Fellini's La Dolce Vita had a warm reception when it was re-released – in glorious TotalScope – at the close of the '80s. Its new-found cult potential is obvious. In an age of obsessive retro style which is especially consumed by a fantasy of '60s cool, this film has it all: the sunglasses, jazz and rock, cars, clothes.
But like another successful re-release from the same period, Godard's À bout de souffle (1960), La Dolce Vita strikes a deeper note of familiarity with contemporary audiences. Although people often seem to think that postmodernism is the great, incomprehensible artistic/intellectual fad of the '80s and '90s, I can think of no better primer in the postmodern sensibility than this film by Fellini.
Early '60s cinema – in Italy and Poland, as well as the French Nouvelle Vague – indeed previewed many cultural currents to come. For instance, the cry of a poet in La Dolce Vita – "the great thing is to burn, and not to freeze" – irresistibly anticipates, by around twenty years, born-again punk rocker Neil Young's slogan: "It's better to burn out than to fade away".
What La Dolce Vita most resembles, however, is Brett Easton Ellis' Less Than Zero and other late-'80s novels of its ilk. In both cultural moments, we have the portrait of a bored, overstimulated middle class, rejecting the moral code of its elders, but able to replace it with only a soft, alienated cruise into oblivion. In both the '60s and '80s, society runs on media hype, instant and empty celebrity, and incessant, dizzying social mobility. And where the soundtrack of Metropolitan Hell in an apocalyptic '80s movie like Herzog's Where the Green Ants Dream (1984) is "My Baby Does the Hanky Panky", in Fellini's 1960 it's a sweating, Italian singer in a black skivvy belting out, in broken English, Little Richard's "I'm Ready-Ready-Ready to Rock'n'Roll".
The Mad Western World depicted by Fellini already enacts, down to the last detail, the hyper-eclectic "zero degree of contemporary culture" described twenty-one years later by philosopher Jean-François Lyotard in his essay "Reply to the Question: What is the Postmodern?":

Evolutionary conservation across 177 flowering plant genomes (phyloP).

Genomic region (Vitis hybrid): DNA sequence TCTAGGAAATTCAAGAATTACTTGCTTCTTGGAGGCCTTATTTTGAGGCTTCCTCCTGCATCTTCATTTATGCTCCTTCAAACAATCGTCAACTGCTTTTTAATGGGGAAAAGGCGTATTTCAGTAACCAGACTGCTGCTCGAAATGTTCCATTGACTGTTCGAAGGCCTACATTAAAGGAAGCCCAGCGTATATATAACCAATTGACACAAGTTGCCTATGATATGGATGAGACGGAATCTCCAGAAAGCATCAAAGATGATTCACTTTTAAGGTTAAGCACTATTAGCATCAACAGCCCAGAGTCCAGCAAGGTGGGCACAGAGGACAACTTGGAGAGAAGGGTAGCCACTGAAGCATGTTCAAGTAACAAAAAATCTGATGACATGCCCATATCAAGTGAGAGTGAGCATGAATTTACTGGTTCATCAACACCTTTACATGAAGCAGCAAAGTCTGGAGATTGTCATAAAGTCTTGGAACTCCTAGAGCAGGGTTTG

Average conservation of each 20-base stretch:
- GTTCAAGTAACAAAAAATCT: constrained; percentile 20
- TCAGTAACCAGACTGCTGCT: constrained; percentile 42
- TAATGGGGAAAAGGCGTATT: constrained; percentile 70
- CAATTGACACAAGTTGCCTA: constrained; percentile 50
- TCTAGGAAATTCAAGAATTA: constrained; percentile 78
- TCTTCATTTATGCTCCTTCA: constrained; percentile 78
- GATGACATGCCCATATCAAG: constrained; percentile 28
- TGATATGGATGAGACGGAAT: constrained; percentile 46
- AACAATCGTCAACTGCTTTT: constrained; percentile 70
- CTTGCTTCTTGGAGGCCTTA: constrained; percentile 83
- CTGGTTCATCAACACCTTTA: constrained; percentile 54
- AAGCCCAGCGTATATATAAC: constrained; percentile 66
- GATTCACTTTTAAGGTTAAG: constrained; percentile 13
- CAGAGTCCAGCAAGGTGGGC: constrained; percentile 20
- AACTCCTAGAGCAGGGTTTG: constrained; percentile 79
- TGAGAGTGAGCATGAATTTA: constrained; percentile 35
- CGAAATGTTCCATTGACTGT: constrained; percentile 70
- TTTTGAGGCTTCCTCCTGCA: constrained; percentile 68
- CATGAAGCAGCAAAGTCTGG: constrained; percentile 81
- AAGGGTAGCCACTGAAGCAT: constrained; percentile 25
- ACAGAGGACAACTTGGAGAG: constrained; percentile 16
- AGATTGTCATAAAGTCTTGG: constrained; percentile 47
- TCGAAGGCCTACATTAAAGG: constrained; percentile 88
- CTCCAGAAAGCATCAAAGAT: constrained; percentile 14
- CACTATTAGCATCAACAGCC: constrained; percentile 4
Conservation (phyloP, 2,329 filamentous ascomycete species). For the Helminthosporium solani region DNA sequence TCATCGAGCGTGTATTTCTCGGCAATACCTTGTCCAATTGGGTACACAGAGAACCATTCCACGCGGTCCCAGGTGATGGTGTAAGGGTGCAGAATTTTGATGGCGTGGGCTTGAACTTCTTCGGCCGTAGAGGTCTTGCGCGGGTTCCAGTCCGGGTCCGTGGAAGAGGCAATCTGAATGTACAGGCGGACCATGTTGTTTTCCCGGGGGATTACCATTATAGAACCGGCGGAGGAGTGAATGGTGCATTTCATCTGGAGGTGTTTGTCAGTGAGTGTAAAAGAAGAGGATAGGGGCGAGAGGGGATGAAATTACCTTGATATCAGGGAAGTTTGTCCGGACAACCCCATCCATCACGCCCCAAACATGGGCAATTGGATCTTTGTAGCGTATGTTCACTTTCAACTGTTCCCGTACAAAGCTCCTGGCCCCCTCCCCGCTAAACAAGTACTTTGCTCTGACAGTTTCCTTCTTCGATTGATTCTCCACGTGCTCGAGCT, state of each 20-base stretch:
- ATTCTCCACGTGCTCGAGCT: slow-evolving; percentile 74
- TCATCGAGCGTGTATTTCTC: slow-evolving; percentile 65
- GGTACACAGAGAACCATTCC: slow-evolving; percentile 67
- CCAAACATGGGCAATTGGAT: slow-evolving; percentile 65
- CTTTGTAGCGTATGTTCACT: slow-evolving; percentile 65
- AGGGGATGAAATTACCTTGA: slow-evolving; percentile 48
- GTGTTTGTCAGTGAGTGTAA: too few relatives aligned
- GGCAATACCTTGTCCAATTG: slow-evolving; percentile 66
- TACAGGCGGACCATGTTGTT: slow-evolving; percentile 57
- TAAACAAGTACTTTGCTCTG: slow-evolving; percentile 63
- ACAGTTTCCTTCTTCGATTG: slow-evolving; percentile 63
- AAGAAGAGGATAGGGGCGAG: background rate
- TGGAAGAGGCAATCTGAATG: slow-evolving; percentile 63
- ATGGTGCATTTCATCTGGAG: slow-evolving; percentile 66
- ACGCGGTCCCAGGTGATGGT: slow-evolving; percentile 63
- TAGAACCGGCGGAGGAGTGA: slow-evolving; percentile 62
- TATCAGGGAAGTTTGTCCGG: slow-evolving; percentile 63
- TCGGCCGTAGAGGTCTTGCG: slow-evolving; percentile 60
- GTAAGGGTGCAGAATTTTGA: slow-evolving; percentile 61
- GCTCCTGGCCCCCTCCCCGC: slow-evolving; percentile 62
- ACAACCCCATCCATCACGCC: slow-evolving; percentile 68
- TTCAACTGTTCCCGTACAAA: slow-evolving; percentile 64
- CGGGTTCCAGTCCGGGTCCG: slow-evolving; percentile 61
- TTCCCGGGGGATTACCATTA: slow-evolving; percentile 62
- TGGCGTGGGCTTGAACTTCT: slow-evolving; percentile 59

But the most striking point of commonality between La Dolce Vita and Less Than Zero is that both, finally, are rather nostalgic – and quietly but surely moralistic (as, indeed, is Lyotard). Both Fellini and Ellis present the fragments or ruins of a broken world, and dream wistfully of a time when the pieces were once all together. A case in point: sex may be everywhere in La Dolce Vita, but it certainly doesn't seem like much fun.
Yet, as Sam Rohdie has pointed out, all Fellini's films run on a rich paradox. He flagrantly condemns the illusions, corruptions and empty dreams of the modern world, yet his own style boundlessly celebrates artifice, fantasy and a merry loss of meaning. Corruption has a bittersweet taste – ultimately more sweet than bitter. But by the time of Ginger and Fred (1986), this tension which is at the heart of Fellini's best films has gone rather slack, and the thundering anti-modernity moralism has well and truly trumped the let's-party spirit.
La Dolce Vita is a film stuffed with engaging paradoxes like these. It is long and sometimes trying but, as Geoffrey Nowell-Smith once commented: "[A]s a film about the difficulties of living, of making sense of living, and of making a narrative as way of making sense of living, it has a certain depth and even grandeur." (2) It is certainly a highpoint of the great, canonical art-film tradition as we came to know it until the World Cinema revolutions of the '90s.
© Adrian Martin April 1991
1. Critique no. 419, April 1981. back
2. Monthly Film Bulletin, no. 645, October 1987.